- The Washington Times - Wednesday, April 11, 2007


POTOMAC RIVER: 0-35 miles (…) — At Fletcher’s Cove (Georgetown, off Canal Road; call 202/244-0461) go for white perch and shad, while some herring dippers will find action on the Virginia shore. Catfish and a few bass are biting, along with slowly growing numbers of rockfish. River guides Andy Andrzejewski (301/932-1509) and Dale Knupp (301/934-9062) haven’t enjoyed the wind and sudden weather changes, but they’re finding bass. Most of them continue to come from emerging underwater grasses and sunken wood. Plastic worms and rattle baits are productive lures. White perch are found up and down the river, but not in the numbers likely found next month when they’re finished with up-river spawning chores.

WICOMICO RIVER: 55 miles (.) — No fishing stories from this river. It’s still too cold.

MATTAWOMAN CREEK: 40 miles (…) — The bass bite can be good if casting four-inch finesse worms across emerging grass beds. With a little warming, Rat-L-Traps and baby 1-Minus lures will be struck by the largemouths.

SO. MARYLAND LAKES: 40-50 miles (..) — Gilbert Run Park’s Wheatley Lake (Route 6, east of La Plata) sees anglers hook a bass now and then, while worm baits under a bobber will find sunfish. St. Mary’s Lake (south on Route 5, past Leonardtown, to Camp Cosoma Road) has turned up bass and crappies, but the wind has played hardball with anglers.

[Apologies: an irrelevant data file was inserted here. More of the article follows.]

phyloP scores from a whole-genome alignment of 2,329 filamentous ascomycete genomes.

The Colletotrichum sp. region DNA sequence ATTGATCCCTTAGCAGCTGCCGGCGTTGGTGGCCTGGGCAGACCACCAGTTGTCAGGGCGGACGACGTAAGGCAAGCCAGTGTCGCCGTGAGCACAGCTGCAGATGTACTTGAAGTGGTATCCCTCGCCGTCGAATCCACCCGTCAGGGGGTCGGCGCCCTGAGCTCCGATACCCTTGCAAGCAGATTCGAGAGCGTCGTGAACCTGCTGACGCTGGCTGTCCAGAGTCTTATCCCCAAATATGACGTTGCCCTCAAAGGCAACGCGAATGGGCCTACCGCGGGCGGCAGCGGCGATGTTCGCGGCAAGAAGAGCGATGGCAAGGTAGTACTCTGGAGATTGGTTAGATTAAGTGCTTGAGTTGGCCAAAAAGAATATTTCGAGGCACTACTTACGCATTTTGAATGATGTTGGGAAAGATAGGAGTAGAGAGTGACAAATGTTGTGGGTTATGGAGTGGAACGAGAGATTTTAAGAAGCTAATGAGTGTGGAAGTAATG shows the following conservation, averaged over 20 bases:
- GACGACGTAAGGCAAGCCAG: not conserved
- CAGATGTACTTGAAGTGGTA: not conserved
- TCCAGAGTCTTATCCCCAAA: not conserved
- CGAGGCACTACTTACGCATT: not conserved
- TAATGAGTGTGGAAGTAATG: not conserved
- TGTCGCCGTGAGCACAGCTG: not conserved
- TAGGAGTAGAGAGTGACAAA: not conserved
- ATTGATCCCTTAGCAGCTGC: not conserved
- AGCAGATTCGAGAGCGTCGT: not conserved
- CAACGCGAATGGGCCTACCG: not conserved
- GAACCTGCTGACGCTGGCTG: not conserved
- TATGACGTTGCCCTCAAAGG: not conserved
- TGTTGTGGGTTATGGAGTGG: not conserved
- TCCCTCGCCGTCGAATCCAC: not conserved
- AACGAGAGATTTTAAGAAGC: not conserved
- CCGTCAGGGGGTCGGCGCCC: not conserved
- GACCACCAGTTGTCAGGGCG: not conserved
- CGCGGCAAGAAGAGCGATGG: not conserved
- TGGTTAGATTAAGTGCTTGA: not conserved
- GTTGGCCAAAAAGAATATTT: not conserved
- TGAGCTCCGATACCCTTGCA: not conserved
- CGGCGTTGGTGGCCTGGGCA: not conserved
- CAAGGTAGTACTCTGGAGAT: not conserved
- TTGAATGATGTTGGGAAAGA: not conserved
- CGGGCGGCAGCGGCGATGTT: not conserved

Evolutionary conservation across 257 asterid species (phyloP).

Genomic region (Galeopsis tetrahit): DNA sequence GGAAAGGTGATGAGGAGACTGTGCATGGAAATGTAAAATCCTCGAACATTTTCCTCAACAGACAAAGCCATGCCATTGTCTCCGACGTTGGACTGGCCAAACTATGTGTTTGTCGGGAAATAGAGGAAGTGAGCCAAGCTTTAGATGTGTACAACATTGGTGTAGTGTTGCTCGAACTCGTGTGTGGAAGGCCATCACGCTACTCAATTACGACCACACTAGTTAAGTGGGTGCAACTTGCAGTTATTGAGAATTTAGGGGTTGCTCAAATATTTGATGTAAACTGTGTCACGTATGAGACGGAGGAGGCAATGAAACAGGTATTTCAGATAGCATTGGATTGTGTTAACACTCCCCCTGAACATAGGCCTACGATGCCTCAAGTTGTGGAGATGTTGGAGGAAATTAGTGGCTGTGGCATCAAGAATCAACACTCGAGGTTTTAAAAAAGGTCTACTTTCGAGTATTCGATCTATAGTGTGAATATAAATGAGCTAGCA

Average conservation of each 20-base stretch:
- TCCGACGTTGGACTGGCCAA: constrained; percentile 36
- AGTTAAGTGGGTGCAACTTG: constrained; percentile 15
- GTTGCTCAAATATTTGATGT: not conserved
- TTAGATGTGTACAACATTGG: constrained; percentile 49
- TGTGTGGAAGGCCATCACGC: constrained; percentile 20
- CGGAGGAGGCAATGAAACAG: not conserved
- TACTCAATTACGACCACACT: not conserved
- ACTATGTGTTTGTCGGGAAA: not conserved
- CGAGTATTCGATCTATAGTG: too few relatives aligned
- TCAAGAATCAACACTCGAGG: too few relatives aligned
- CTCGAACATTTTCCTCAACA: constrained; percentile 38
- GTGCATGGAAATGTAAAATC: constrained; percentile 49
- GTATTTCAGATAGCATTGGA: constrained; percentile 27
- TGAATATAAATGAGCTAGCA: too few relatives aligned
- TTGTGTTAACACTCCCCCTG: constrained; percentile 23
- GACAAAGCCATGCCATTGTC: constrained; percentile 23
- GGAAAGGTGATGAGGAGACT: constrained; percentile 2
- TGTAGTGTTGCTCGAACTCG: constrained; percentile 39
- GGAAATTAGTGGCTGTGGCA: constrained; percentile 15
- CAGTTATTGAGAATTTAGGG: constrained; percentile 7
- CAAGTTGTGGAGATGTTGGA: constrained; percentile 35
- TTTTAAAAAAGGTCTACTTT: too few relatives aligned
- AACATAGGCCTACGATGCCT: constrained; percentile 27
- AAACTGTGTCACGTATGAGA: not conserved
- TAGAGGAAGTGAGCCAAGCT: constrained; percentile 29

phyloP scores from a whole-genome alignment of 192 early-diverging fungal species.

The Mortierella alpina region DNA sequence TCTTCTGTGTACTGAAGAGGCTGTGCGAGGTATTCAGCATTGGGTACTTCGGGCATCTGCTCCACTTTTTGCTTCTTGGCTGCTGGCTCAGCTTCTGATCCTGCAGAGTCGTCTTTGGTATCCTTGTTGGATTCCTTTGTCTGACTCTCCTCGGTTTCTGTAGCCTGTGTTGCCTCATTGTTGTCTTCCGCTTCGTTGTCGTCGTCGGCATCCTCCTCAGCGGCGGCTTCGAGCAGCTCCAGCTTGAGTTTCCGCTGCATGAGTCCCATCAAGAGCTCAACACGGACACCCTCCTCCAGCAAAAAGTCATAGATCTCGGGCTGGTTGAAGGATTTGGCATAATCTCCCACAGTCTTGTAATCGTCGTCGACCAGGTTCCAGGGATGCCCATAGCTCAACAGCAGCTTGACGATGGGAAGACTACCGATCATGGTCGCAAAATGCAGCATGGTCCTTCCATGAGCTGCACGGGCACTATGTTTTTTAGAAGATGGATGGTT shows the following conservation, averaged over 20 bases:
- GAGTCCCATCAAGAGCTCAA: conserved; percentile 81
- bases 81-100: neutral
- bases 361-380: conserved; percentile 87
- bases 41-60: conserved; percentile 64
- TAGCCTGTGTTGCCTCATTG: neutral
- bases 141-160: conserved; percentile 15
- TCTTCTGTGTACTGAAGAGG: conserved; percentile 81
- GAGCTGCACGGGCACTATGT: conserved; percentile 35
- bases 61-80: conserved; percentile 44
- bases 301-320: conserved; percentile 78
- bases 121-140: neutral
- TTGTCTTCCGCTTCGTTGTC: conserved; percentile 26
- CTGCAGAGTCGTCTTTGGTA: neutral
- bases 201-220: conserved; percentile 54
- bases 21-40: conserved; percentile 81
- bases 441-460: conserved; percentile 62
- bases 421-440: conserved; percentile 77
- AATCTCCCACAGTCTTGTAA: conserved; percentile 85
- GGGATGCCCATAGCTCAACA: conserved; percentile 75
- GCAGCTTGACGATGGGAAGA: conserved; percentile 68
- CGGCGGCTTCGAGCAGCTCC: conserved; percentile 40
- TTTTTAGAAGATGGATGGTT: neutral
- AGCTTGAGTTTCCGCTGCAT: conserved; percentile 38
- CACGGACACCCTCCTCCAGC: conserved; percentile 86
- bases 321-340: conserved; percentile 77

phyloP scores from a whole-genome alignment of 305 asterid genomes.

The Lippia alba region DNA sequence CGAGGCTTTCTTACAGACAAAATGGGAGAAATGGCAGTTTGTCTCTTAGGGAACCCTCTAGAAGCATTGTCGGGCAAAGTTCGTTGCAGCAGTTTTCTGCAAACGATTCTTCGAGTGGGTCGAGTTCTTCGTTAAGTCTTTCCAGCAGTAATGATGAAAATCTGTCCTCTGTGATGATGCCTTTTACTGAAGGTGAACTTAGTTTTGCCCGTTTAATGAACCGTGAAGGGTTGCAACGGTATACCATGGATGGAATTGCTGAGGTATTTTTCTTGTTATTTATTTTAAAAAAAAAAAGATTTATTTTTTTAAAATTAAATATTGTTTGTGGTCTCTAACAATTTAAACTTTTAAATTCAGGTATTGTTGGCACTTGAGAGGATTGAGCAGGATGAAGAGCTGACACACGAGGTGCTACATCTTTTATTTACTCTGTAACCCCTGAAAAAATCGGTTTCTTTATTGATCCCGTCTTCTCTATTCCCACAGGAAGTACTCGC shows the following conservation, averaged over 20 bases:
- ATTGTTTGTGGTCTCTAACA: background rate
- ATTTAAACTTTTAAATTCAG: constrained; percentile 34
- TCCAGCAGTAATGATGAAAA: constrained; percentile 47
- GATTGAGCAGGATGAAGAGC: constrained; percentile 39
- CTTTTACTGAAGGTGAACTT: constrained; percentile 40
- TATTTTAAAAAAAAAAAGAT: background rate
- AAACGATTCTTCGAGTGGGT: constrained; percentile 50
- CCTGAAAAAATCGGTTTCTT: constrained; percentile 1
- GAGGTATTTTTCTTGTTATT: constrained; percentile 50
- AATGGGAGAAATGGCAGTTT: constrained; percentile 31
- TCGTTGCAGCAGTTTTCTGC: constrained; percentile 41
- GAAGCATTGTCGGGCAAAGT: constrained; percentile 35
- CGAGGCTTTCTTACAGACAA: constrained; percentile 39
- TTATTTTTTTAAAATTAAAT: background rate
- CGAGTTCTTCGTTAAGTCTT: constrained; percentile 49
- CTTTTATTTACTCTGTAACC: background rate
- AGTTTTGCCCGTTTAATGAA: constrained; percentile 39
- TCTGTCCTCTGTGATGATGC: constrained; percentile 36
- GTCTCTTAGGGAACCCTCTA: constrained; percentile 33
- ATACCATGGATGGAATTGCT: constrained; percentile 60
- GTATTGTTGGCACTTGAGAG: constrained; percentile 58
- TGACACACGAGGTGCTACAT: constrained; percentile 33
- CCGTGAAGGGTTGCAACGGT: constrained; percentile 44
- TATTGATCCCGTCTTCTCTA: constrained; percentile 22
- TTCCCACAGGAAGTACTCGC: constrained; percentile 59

LITTLE SENECA LAKE: 30 miles (..) — Black Hill Regional Park (off Route 117, near Boyds, 301/972-9396) and the nearby Seneca Creek Lake (Clopper Road, Gaithersburg, 301/924-2127) should deliver bass and catfish action, but cold temperatures have slowed down humans and fish.

WSSC RESERVOIRS: 20-30 miles (..) — (Triadelphia, off Route 97, or Route 650, in Montgomery County; Rocky Gorge, off Route 29 in Montgomery County). Enjoy Family Watershed Day on Triadelphia Reservoir, 11 a.m. to 2 p.m., April 21, when children can try their hand at paddling a canoe or kayak, or learn the basics of fishing. These Earth Day activities for kids are free and will be held at the WSSC’s Supplee Lane Recreation Area, 16904 Supplee Lane (off Brooklyn Bridge Rd.), Laurel. A Bass Pro Shops Outdoor World professional will conduct the fishing workshop. Call 301/206-8100 for more information.